Cara Ainge and Henry Metcalf in Herndon High School’s production of the “Sound of Music.”
Photo by Robert Maxwell
Through the hills and the abbey, comforting songs could be heard throughout the theater and, like raindrops on roses and whiskers on kittens, Herndon High School's production of "The Sound of Music" was, as they say in Austria, unglaublich (incredible)!
"The Sound of Music," music by Richard Rodgers and Oscar Hammerstein and book by Howard Lindsay and Russel Crouse, first premiered at New Haven's Shubert Theatre in 1959. That same year, it opened on Broadway in the Lunts-Fontanne Theater before moving to the Mark Hellinger Theater in 1962 and went on to win five Tony awards. In 1965, a movie version was made starring Julie Andrews and won 5 Academy awards. "The Sound of Music" was also Rodgers and Hammerstein's last musical they wrote together before the death of Oscar Hammerstein.
This musical follows a carefree yet troublesome soon-to-be nun named Maria Rainer who gets sent to be a governess for the von Trapp children. Their father is the hardened Captain Georg von Trapp who eventually falls in love with and marries Maria. But when he is commissioned to be in the German navy under Nazi control, he, Maria, and his children flee from Austria. This story is actually based on the memoir of Maria von Trapp called "The Story of the Trapp Family Singers".
Leading the show at Herndon was Erin Maxwell who played Maria Rainer with not only an immaculate innocence, but also maturity. Her voice was beautiful in every song she sang and was easily one of the audience's favorite things. Her movements and hand gestures were very graceful and were almost like that of a dancer. A very impressive aspect of her performance was her ability to switch maturity based on her situation, feeling like she was the youngest among the nuns, but becoming more of a mother figure with the von Trapp children.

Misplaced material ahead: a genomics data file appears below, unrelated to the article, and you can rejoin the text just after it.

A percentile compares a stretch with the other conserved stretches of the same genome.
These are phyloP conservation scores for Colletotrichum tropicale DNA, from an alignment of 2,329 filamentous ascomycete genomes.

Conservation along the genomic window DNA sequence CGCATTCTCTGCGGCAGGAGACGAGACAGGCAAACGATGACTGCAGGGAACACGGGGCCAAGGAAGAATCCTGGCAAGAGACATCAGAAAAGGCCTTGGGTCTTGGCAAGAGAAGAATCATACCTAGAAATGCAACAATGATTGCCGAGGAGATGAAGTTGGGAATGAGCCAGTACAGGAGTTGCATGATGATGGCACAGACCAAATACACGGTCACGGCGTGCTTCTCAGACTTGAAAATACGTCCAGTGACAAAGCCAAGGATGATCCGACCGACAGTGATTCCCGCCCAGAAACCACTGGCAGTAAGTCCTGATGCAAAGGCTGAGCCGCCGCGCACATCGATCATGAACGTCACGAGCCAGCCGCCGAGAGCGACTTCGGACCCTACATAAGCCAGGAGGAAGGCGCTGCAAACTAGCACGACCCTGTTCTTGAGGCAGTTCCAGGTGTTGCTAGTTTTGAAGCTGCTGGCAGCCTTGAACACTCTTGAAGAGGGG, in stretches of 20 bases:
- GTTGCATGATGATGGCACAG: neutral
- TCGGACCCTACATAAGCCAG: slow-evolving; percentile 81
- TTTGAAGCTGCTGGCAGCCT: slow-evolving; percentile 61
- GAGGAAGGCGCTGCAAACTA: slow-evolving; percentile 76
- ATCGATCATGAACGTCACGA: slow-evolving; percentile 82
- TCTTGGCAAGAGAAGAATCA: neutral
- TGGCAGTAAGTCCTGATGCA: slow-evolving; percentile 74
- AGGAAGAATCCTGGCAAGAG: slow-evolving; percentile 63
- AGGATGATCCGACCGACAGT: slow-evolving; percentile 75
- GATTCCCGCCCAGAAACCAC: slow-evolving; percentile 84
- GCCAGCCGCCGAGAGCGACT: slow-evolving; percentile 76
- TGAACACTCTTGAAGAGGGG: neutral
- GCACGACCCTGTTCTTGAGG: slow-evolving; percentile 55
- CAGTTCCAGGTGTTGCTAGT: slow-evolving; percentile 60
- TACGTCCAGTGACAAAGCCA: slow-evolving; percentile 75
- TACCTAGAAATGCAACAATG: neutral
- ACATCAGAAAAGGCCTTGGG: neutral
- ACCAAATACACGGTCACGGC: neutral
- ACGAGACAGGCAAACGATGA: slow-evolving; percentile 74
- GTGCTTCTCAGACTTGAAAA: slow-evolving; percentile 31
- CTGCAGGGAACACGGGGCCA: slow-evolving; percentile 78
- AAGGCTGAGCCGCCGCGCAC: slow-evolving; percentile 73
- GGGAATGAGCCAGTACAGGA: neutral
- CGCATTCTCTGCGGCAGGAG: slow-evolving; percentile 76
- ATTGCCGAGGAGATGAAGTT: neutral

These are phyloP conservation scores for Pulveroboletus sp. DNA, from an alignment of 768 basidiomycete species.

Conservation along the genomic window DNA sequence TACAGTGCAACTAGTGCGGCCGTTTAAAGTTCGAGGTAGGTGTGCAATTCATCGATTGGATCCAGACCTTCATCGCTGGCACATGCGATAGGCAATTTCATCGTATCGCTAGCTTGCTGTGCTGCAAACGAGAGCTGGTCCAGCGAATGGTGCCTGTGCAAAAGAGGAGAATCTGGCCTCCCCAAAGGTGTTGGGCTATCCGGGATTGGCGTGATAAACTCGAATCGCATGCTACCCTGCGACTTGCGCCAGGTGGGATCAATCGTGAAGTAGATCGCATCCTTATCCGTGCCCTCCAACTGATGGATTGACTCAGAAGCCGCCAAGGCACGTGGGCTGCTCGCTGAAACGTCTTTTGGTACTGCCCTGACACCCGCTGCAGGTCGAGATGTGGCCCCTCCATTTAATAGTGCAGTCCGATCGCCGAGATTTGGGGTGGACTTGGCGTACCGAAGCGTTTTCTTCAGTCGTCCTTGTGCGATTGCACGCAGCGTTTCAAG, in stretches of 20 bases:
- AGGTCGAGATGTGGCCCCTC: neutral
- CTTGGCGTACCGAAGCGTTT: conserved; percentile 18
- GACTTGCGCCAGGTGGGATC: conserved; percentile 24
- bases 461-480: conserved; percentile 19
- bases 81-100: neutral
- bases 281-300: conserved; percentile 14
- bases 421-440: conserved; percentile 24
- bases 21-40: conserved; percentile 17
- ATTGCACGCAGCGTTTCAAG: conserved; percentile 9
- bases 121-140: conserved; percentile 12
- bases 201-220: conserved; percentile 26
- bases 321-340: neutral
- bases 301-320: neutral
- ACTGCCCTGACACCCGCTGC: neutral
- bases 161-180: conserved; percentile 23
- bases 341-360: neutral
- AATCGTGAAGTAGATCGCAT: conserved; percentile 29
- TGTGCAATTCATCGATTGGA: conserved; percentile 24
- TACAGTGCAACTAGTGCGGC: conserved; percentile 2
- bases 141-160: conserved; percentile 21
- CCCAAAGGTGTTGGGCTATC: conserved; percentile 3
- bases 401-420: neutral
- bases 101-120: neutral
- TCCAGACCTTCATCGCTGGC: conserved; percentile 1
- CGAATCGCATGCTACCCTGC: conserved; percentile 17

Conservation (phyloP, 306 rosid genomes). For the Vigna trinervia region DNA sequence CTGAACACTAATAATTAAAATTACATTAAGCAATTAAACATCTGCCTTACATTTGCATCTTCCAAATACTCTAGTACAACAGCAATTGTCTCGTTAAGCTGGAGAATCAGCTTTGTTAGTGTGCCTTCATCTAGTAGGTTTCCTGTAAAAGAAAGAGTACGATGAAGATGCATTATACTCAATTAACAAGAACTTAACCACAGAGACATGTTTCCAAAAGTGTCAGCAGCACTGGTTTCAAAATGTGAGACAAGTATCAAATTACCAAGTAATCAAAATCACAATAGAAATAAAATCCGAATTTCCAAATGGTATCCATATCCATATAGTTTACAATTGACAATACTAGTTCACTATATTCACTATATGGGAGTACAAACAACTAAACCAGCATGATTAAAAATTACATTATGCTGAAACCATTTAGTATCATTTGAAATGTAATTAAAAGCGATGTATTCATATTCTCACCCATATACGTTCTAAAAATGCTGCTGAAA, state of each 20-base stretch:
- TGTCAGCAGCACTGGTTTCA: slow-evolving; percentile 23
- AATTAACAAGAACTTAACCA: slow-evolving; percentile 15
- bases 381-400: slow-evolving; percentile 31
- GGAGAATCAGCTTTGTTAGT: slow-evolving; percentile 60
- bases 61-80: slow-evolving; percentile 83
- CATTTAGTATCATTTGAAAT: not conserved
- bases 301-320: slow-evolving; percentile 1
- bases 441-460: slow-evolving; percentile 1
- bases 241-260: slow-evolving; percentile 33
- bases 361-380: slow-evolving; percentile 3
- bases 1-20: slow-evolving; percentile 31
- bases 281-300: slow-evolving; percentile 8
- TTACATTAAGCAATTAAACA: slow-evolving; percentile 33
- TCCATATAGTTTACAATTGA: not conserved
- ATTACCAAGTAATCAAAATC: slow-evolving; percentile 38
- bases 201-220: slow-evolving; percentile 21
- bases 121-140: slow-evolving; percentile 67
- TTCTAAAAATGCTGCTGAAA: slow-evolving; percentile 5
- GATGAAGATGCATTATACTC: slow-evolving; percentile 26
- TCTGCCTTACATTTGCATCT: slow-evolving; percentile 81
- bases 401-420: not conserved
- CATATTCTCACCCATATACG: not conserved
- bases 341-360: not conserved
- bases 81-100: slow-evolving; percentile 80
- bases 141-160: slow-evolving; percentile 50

A standout group in this performance were the von Trapp children who consisted of Liesl played by Cara Ainge, Friedrich played by Ankit Poudel, Louisa played by Emma Harris, Kurt played by Genaro Mejia, Brigitta played by Hannah Clements, Marta played by Claire Callaway, and last, but definitely not least, Gretl played by Alyssa Ruark. Each child had a very specific dynamic with every other child and their singing was good enough to win a festival. Their energy was consistent and was especially good in Hannah Clements' Brigitta who had perfect comedic timing and played a well balanced innocent, yet frank child.
One of the most impressive parts of this show were some of the technical aspects. Their set was very large and detailed and was used to its fullest potential. The grand staircase was versatile and could change from the von Trapp house to the abbey just by pulling the curtains closed a bit. Their lighting was thoughtful and effective, creating the inside of an abbey just with a light on the grand drape.The cues were impressively well timed. Another noteworthy aspect were costumes, specifically the sheer amount of costume changes with almost all of the costume changes being insanely quick.
This was all to create the world of Austria and the von Trapp house, which they succeeded tenfold.
And so, with a so long, farewell, auf wiedersehen, and goodbye, Herndon High School's committed and energetic actors and very intelligent use of technical aspects all amounted to "The Sound of Music" being do-re-mi-fa-so great!